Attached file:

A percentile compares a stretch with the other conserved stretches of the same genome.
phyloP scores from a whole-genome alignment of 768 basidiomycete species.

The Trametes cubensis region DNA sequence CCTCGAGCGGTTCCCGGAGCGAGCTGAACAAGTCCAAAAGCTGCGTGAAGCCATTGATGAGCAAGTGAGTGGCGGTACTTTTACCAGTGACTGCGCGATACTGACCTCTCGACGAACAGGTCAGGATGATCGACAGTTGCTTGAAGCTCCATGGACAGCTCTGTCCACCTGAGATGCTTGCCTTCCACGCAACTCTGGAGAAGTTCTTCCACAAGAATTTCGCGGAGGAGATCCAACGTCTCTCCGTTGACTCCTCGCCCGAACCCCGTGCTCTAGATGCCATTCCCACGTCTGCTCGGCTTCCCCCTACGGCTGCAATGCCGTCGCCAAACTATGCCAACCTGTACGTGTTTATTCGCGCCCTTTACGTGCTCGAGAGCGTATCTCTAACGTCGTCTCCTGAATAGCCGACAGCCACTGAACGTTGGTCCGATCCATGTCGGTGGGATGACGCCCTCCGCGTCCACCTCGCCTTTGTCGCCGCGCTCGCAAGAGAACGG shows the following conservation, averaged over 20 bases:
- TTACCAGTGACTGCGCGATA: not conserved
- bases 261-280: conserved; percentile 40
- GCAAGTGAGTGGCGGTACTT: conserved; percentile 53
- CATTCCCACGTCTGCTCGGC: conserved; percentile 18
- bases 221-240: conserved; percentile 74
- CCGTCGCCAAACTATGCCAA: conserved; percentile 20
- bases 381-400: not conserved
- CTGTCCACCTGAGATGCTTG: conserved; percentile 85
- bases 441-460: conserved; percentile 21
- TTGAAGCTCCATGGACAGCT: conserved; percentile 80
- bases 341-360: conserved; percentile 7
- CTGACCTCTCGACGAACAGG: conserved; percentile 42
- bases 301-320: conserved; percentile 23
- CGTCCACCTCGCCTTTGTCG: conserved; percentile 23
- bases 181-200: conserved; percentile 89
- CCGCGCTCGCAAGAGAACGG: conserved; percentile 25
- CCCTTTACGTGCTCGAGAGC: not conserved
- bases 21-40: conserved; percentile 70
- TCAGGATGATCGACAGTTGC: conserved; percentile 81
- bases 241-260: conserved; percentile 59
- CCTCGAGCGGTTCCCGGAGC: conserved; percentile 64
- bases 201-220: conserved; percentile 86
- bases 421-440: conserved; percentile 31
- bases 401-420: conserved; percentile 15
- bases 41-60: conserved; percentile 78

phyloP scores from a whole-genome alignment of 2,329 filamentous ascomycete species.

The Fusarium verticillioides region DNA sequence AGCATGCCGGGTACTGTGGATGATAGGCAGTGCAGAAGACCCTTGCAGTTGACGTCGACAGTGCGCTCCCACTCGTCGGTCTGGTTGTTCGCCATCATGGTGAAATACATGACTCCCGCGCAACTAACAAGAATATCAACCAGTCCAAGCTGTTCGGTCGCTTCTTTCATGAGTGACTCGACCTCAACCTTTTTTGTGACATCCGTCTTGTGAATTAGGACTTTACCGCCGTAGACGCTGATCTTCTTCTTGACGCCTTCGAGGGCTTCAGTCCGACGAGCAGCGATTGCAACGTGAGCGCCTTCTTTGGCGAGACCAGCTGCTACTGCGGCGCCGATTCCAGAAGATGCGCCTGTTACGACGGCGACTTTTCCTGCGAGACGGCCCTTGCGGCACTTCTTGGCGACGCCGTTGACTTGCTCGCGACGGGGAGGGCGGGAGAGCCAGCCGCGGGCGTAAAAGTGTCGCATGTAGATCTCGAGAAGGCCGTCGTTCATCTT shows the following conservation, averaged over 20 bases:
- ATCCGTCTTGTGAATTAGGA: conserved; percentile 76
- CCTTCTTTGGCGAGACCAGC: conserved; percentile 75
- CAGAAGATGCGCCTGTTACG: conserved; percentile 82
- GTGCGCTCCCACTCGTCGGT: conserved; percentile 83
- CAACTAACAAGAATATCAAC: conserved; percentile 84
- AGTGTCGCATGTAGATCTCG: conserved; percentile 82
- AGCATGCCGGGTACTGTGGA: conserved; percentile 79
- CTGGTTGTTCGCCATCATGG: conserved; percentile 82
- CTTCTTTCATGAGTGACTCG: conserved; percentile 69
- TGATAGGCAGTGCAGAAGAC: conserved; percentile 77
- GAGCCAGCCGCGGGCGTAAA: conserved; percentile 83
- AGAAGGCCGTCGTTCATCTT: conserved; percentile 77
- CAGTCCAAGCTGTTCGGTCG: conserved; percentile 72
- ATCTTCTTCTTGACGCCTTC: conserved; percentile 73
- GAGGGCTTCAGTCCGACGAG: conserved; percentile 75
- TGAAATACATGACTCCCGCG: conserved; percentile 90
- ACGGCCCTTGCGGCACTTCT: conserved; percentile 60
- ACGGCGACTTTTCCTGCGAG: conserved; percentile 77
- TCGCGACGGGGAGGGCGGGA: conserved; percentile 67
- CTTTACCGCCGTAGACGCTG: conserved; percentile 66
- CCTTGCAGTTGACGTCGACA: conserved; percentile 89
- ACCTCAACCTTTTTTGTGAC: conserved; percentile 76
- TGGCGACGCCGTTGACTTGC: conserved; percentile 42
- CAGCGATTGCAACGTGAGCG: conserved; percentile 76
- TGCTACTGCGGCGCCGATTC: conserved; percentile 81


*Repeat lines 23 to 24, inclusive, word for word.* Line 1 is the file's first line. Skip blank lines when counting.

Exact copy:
- bases 241-260: conserved; percentile 59
- CCTCGAGCGGTTCCCGGAGC: conserved; percentile 64